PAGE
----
Monona Terrace includes a variety of patios and outdoor spaces that flow to the lakefront, offering striking views of Lake Monona and the Madison skyline. Inside, Monona Terrace has conference rooms, exhibition rooms, a large ballroom and a roof terrace. The interior reflects Wright’s values of natural architecture, as this landmark features open spaces, natural materials, and shapes inspired by nature. Today, Monona Terrace is a multi-use convention center and has become a well-known Madison landmark.

Laurent House, Rockford, Illinois

Located in Rockford, the Laurent House was completed in 1952 and was one of the few homes Wright has built that was specifically designed to be fully accessible to those who are physically disabled.

The Laurent House was owned by Kenneth and Phyllis Laurent, who contacted Wright in 1948 and asked him to design a house for Kenneth; in order to have a wheelchair-accessible home that was both functional and beautiful. A standout trait of the Laurent House is implementing continuous horizontal and vertical pathways throughout the design, allowing Kenneth Laurent to freely and comfortably move around.

This aspect of the design is incredible for its time, which is evidence to Wright’s forward-thinking approach to accessibility in construction. The Laurent House stands as one of the many proofs to the enduring legacy of Frank Lloyd Wright and his belief in the power of architecture to not only improve lives but change them.

Bernard and Fern Schwartz House, Still Bend, Wisconsin

The Bernard and Fern Schwartz House, also known as “Still Bend,” is a landmark architectural design by Wright. Completed in 1939, it is located on the banks of the East Twin River in Two Rivers, Wisconsin. The Schwartz House is one of Wright’s Usonian designs.

Usonian homes sought to reflect Wright’s vision of natural architecture. This house in particular included the remarkable aspects of its “Cherokee Red” concrete floor, which exemplifies Wright’s Usonian design. As well as a pergola that connects the house to a small farm unit and the construction of a complex boathouse on the East Twin Rivers downstream from the house.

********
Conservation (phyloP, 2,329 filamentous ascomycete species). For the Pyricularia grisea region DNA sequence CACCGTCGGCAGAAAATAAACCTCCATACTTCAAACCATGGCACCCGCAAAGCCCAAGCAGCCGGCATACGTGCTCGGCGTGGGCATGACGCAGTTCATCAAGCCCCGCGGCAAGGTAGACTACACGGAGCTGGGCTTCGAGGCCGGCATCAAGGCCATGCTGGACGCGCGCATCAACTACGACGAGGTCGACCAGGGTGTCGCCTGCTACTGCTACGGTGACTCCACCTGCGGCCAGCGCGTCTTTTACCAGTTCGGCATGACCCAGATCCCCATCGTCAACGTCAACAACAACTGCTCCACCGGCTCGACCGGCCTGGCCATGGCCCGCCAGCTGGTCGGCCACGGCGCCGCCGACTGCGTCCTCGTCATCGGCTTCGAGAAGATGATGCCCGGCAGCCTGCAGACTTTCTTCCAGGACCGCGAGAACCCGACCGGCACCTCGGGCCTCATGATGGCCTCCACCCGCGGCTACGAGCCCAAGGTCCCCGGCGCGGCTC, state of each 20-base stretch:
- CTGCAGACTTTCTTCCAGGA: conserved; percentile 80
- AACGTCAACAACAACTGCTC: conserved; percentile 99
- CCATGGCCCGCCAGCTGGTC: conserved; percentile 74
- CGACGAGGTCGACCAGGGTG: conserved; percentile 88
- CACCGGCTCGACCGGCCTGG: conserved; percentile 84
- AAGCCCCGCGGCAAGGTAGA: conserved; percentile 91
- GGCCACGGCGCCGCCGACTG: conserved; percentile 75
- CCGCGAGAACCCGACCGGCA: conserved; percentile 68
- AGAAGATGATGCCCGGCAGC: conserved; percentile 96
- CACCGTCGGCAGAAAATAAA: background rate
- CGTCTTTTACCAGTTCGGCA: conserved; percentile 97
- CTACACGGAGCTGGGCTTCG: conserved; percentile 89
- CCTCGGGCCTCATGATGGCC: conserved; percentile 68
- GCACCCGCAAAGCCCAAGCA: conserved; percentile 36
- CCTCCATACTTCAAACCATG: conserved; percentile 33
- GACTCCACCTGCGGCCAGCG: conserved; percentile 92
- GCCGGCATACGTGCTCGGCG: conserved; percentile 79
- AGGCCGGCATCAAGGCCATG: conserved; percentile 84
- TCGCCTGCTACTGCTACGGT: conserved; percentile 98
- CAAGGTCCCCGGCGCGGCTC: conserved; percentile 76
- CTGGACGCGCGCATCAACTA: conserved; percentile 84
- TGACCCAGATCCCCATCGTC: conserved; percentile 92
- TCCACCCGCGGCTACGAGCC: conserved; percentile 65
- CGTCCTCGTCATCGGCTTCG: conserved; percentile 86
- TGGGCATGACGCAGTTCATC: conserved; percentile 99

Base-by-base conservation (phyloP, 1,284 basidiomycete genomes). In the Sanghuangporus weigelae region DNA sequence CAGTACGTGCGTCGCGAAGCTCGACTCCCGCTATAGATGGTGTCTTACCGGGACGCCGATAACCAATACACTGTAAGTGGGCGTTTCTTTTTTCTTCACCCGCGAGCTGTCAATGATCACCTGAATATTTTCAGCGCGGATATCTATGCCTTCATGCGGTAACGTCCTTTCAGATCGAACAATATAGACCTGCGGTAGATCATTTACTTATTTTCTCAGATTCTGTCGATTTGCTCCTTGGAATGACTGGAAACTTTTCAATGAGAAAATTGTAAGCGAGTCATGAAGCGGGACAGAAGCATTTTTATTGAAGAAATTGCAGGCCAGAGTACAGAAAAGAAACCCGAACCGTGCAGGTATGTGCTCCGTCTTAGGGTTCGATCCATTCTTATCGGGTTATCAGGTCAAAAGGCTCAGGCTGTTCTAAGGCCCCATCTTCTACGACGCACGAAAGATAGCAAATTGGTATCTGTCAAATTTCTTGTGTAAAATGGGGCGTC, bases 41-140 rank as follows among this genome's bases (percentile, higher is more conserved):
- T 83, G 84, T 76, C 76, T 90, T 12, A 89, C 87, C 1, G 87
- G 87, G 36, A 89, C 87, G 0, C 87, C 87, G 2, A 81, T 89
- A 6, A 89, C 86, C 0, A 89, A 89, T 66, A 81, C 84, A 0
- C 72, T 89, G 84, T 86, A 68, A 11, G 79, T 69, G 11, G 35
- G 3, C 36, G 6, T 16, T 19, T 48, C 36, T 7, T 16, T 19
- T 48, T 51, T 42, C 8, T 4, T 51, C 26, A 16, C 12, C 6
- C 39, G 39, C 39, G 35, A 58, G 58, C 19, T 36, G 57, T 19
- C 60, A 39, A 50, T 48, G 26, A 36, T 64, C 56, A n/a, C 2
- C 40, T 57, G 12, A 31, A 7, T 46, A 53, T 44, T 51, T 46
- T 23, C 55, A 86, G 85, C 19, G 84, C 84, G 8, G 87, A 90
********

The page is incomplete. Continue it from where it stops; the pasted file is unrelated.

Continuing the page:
Over the years, the Schwartz House has been well preserved and restored, thanks to the efforts of its owners and preservation organizations. Open to the public for guided tours, it allows visitors to experience the timeless beauty and innovative design situated in Still Bend.

Cedar Rock State Park, Iowa

Located near Quasqueton in Northeast Iowa, Cedar Rock State Park is known for its natural beauty and architectural sense, especially for the presence of the Walter Residence, also known as the Lowell Walter House. Wright designed the house in Cedar Rock State Park, and it stands as a prime example of Wright’s ecological architecture.

Completed in 1950, the house features low ceilings, cantilevered ceilings and wide walls of windows. The interior showcases Wright’s signature attention to detail, large overhangs with curved edges reduce the sunlight and provide shade for the glass walls, and each room has clerestory windows or skylights. Cedar Rock State Park features hiking trails, picnic areas and scenic views of the Cedar River, allowing visitors to immerse themselves in the surrounding landscape.

Whether exploring the innovative design of the Walter Residence or enjoying the serenity of the area’s natural beauty, visitors to Cedar Rock are sure to be inspired by the balanced connection between architecture and nature.

Weltzeimer/Johnson House, Oberlin, Ohio

This structure was completed in 1948 and is one of Wright’s Usonian designs; its purpose is to provide affordable but architecturally important homes for middle-class families.

The clients for the Weltzheimer/Johnson house were Charles and Margaret Weltzheimer, who admired Wright’s work and asked him to design their family home. The house featured many masonry and fancy woodwork, like decorations made from colored croquet balls on the roof. Additionally, it has round decorations on the edges of the roof and curved cutouts in the high windows, which further enhance the organic feel of the design. The house is now owned by Oberlin College and serves as a museum and educational center, offering guided tours and public programs.

For more travel tips and ideas for groups, be sure to Download the June edition of Leisure Group Travel and Subscribe for FREE